Jay Austin wants to sell you a used car, but watch out! Many victims have fallen prey to his smiling face and hasty promises. Austin does everything his way until his dishonesty and manipulation are repeatedly exposed. Like many men, he becomes disgusted by the masks he wears and lies he tells. While having a classic convertible repaired, Austin begins a humorous and inspiring journey to win back the hearts of his wife, his son, and his community. In every man's life, there can be a turning point. When Jay Austin makes his turn, he never looks back.
is the first film from the creators of Facing the Giants
. Used car salesman Jay Austin (writer/director Alex Kendrick) swindles his customers and teaches his assistant salesmen to do the same--but despite the profits, something gnaws at him. When he realizes that his own son doesn't respect him, Austin has a conversion and accepts God into his life. This would be the end of most spiritual stories, but Flywheel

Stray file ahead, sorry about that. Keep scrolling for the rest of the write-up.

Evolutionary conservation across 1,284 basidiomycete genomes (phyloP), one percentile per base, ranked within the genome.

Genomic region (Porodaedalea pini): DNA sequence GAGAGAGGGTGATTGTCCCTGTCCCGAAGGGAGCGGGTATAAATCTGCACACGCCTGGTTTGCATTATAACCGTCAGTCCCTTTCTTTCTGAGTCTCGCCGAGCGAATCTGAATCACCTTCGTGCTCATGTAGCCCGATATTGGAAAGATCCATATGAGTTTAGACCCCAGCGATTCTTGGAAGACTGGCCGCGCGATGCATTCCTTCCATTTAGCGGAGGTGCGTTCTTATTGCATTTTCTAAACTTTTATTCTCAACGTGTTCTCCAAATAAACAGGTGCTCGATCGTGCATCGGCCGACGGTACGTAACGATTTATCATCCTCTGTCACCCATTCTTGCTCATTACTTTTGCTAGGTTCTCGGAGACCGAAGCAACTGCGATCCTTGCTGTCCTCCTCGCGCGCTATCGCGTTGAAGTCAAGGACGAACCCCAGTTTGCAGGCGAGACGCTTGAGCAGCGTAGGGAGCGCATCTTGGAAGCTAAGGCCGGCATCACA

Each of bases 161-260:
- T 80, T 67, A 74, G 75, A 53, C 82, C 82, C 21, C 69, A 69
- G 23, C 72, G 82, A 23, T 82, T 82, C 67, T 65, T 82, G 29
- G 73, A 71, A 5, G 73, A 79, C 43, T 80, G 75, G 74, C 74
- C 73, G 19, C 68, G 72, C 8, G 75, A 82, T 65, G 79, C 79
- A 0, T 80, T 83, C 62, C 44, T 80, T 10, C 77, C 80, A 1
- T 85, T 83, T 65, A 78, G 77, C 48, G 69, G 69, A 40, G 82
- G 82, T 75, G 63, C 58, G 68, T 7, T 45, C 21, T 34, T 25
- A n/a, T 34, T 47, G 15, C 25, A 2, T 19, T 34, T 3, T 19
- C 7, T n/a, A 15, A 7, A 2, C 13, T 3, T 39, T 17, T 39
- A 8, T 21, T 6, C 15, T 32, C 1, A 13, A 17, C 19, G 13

finds a warm comedy in the obstacles on the path of righteousness; Austin discovers that being right with God means grappling every day with what it means to be honest. Though the filmmaking is raw (the editing is often clumsy and the cinematography is flat), the story is well-paced, has a gently ironic sense of humor, and Kendrick's central performance is compelling. Kendrick is just as persuasive as a man struggling to emerge from a joyless life as he is when he's rediscovered his faith but finds it constantly tested. Though Flywheel
is forthright about its Christian inspiration, the story is about actually living a moral life, not about abstract spiritual truths. The result is a movie that looks towards heaven, but has its feet on the earth. --Bret Fetzer